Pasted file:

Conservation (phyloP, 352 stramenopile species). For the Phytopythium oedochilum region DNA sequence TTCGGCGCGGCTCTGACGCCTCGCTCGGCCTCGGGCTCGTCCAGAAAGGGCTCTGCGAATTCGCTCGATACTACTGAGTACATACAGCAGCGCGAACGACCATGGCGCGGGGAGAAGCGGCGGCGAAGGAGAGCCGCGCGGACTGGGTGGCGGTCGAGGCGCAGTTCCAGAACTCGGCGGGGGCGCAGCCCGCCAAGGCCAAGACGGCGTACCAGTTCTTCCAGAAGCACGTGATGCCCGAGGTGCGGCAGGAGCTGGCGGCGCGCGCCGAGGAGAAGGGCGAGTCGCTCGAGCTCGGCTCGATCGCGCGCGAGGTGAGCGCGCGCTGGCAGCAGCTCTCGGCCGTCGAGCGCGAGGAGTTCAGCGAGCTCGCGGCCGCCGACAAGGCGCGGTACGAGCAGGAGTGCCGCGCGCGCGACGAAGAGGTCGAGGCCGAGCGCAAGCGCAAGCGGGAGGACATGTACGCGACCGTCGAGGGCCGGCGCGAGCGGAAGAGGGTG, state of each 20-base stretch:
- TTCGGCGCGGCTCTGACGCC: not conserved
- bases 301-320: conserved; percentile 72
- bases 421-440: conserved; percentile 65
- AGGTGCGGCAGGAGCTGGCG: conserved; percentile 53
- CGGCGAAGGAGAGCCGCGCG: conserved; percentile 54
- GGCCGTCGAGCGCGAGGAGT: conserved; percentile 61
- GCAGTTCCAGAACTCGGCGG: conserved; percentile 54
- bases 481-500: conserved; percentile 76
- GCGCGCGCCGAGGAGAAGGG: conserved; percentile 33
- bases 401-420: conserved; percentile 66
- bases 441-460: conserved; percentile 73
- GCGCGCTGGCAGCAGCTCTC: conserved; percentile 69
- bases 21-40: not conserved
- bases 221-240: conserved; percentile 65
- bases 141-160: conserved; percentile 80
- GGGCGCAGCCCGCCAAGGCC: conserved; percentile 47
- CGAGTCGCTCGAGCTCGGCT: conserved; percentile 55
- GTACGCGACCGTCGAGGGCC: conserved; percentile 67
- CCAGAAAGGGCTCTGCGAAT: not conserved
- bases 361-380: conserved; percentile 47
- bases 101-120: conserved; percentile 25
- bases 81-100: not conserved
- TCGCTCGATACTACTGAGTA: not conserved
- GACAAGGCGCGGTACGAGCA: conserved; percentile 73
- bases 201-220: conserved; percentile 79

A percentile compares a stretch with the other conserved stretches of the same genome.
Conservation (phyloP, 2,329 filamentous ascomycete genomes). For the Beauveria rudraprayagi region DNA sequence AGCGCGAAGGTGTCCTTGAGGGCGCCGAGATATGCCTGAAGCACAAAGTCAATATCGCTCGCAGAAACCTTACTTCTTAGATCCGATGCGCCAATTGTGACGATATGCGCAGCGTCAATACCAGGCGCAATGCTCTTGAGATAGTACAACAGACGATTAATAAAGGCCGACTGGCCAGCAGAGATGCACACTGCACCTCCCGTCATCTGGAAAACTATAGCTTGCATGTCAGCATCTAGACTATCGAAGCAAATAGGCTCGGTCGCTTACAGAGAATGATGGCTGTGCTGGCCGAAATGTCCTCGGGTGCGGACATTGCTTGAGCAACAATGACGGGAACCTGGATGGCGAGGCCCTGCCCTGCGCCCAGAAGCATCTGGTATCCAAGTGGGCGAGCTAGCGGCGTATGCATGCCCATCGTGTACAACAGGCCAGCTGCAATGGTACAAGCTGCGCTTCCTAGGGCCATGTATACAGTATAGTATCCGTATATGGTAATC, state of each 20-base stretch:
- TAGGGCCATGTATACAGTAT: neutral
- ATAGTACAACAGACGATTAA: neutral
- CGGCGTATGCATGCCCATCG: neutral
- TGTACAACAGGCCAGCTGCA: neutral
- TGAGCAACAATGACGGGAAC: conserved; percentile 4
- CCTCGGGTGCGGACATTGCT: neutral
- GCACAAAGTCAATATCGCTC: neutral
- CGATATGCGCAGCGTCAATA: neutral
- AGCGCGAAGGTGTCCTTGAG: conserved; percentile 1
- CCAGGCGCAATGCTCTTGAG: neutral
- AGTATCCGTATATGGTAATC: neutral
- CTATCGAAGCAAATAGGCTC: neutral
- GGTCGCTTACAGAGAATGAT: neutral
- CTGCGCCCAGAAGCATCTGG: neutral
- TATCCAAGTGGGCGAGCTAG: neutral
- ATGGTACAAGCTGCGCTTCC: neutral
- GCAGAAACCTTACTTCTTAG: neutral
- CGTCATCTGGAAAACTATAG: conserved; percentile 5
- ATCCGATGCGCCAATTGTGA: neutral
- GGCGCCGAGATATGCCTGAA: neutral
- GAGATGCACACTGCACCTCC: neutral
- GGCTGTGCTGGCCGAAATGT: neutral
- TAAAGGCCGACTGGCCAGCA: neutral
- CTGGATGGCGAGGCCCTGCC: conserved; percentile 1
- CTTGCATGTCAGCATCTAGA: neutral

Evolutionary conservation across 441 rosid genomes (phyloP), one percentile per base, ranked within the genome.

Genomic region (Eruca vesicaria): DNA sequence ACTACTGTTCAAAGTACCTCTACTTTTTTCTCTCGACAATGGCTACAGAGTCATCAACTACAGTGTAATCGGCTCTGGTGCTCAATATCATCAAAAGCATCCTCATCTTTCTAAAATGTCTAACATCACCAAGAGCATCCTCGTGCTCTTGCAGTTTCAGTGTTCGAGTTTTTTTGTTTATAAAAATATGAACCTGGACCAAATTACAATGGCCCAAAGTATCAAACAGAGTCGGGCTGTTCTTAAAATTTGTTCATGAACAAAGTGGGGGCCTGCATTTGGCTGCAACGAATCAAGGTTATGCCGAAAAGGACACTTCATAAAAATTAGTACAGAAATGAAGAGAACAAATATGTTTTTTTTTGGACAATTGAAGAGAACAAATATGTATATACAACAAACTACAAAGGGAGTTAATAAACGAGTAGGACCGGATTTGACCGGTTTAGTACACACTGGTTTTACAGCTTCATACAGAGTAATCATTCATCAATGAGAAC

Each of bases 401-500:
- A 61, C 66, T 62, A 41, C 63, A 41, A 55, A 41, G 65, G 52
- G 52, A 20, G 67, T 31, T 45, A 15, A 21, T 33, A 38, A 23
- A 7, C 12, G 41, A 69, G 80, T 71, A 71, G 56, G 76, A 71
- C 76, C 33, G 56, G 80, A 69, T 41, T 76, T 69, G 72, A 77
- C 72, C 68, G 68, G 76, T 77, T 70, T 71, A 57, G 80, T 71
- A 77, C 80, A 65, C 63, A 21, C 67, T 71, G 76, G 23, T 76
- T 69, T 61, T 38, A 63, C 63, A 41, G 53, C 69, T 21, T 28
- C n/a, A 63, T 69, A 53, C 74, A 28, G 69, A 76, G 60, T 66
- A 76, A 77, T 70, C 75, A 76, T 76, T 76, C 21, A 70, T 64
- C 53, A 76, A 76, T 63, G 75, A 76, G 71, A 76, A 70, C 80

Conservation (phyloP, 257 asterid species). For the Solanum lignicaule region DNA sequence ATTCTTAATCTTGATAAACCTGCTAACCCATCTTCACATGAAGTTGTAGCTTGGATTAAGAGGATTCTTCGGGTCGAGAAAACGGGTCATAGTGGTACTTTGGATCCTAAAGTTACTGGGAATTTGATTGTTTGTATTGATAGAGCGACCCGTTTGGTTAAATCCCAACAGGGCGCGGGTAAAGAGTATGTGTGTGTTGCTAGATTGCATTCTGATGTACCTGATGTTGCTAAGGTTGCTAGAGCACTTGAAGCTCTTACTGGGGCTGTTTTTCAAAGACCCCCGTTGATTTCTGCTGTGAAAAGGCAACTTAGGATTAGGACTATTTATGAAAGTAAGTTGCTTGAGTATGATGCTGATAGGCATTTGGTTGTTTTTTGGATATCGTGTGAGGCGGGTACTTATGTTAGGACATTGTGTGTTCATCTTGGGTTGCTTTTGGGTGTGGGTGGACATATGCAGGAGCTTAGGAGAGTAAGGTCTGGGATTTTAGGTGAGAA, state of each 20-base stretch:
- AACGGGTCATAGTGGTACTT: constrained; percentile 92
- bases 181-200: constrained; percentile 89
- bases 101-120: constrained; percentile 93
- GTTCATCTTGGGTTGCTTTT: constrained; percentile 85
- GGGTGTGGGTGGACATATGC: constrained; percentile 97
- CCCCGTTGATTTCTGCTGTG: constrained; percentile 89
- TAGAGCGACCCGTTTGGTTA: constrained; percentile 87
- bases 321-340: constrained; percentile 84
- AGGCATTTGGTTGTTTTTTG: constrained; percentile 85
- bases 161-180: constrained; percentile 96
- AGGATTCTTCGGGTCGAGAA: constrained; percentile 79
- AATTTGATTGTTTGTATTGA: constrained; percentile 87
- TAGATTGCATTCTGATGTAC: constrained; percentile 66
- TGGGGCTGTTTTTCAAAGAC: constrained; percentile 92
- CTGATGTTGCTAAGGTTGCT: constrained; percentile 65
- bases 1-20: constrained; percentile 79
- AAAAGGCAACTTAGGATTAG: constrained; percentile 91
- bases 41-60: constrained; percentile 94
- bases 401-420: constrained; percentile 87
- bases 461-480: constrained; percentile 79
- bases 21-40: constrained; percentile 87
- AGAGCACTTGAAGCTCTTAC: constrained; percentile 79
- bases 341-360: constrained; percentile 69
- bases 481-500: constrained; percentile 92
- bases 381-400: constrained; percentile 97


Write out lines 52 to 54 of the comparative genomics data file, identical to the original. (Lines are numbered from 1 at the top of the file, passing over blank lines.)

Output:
- CTGGATGGCGAGGCCCTGCC: conserved; percentile 1
- CTTGCATGTCAGCATCTAGA: neutral

Evolutionary conservation across 441 rosid genomes (phyloP), one percentile per base, ranked within the genome.